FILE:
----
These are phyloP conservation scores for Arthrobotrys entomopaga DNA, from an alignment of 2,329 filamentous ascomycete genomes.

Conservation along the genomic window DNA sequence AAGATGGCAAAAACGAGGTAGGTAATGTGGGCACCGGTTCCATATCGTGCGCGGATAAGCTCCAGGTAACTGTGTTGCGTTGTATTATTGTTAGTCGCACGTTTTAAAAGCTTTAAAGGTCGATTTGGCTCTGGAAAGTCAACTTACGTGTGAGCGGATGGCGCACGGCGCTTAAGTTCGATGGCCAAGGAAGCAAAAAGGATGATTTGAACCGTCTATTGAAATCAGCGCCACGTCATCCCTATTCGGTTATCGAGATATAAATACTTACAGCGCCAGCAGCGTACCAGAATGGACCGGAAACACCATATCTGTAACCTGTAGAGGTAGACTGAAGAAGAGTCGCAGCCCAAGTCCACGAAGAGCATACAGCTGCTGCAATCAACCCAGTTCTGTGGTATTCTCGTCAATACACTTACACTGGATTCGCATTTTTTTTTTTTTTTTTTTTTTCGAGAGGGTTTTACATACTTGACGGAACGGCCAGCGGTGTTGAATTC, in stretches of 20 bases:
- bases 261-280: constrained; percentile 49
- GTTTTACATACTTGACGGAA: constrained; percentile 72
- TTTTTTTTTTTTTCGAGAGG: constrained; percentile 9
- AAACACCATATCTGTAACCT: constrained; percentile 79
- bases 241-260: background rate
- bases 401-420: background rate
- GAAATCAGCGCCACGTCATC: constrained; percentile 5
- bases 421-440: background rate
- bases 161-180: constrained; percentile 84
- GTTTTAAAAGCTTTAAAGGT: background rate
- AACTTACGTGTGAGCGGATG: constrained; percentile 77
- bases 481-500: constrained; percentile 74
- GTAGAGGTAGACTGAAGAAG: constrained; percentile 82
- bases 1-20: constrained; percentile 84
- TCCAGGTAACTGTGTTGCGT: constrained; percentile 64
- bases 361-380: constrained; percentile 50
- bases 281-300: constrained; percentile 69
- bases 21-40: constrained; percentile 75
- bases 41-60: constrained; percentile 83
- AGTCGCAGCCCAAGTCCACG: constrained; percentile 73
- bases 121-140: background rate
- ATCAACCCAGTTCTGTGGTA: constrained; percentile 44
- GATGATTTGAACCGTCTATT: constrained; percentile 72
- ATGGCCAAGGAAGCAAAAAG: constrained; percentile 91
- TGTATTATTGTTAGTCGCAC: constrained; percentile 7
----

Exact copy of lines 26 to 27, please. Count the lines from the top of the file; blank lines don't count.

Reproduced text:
- ATGGCCAAGGAAGCAAAAAG: constrained; percentile 91
- TGTATTATTGTTAGTCGCAC: constrained; percentile 7